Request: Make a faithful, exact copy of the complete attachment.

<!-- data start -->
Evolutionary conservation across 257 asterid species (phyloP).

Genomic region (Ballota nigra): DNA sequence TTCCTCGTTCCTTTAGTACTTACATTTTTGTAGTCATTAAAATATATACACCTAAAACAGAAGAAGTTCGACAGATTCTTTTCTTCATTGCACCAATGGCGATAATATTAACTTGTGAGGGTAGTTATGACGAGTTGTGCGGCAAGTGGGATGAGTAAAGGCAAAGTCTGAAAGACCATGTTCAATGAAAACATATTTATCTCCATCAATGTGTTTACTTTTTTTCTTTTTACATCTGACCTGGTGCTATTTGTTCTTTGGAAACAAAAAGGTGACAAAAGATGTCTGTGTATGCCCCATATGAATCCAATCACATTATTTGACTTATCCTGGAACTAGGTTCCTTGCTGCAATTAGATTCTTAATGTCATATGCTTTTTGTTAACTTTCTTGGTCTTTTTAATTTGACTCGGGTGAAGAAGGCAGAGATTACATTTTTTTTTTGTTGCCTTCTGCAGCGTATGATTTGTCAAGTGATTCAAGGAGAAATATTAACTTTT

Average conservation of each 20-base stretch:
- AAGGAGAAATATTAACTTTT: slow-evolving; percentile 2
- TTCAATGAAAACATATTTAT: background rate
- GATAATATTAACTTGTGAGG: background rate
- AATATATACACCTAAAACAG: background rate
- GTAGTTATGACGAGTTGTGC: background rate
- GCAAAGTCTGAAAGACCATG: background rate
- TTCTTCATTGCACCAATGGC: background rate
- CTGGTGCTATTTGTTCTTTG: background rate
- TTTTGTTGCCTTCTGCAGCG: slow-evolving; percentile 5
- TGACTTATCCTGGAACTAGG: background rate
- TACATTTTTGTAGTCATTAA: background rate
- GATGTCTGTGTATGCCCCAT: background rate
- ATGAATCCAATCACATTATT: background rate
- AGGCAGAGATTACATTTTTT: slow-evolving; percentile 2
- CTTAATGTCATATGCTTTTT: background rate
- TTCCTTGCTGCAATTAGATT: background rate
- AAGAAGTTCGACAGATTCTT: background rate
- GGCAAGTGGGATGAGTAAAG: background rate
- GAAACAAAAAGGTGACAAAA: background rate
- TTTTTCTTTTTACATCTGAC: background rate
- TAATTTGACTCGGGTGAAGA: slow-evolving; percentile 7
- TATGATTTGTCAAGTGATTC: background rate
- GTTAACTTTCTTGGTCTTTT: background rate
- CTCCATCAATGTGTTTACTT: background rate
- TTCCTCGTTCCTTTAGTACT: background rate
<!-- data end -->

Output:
Evolutionary conservation across 257 asterid species (phyloP).

Genomic region (Ballota nigra): DNA sequence TTCCTCGTTCCTTTAGTACTTACATTTTTGTAGTCATTAAAATATATACACCTAAAACAGAAGAAGTTCGACAGATTCTTTTCTTCATTGCACCAATGGCGATAATATTAACTTGTGAGGGTAGTTATGACGAGTTGTGCGGCAAGTGGGATGAGTAAAGGCAAAGTCTGAAAGACCATGTTCAATGAAAACATATTTATCTCCATCAATGTGTTTACTTTTTTTCTTTTTACATCTGACCTGGTGCTATTTGTTCTTTGGAAACAAAAAGGTGACAAAAGATGTCTGTGTATGCCCCATATGAATCCAATCACATTATTTGACTTATCCTGGAACTAGGTTCCTTGCTGCAATTAGATTCTTAATGTCATATGCTTTTTGTTAACTTTCTTGGTCTTTTTAATTTGACTCGGGTGAAGAAGGCAGAGATTACATTTTTTTTTTGTTGCCTTCTGCAGCGTATGATTTGTCAAGTGATTCAAGGAGAAATATTAACTTTT

Average conservation of each 20-base stretch:
- AAGGAGAAATATTAACTTTT: slow-evolving; percentile 2
- TTCAATGAAAACATATTTAT: background rate
- GATAATATTAACTTGTGAGG: background rate
- AATATATACACCTAAAACAG: background rate
- GTAGTTATGACGAGTTGTGC: background rate
- GCAAAGTCTGAAAGACCATG: background rate
- TTCTTCATTGCACCAATGGC: background rate
- CTGGTGCTATTTGTTCTTTG: background rate
- TTTTGTTGCCTTCTGCAGCG: slow-evolving; percentile 5
- TGACTTATCCTGGAACTAGG: background rate
- TACATTTTTGTAGTCATTAA: background rate
- GATGTCTGTGTATGCCCCAT: background rate
- ATGAATCCAATCACATTATT: background rate
- AGGCAGAGATTACATTTTTT: slow-evolving; percentile 2
- CTTAATGTCATATGCTTTTT: background rate
- TTCCTTGCTGCAATTAGATT: background rate
- AAGAAGTTCGACAGATTCTT: background rate
- GGCAAGTGGGATGAGTAAAG: background rate
- GAAACAAAAAGGTGACAAAA: background rate
- TTTTTCTTTTTACATCTGAC: background rate
- TAATTTGACTCGGGTGAAGA: slow-evolving; percentile 7
- TATGATTTGTCAAGTGATTC: background rate
- GTTAACTTTCTTGGTCTTTT: background rate
- CTCCATCAATGTGTTTACTT: background rate
- TTCCTCGTTCCTTTAGTACT: background rate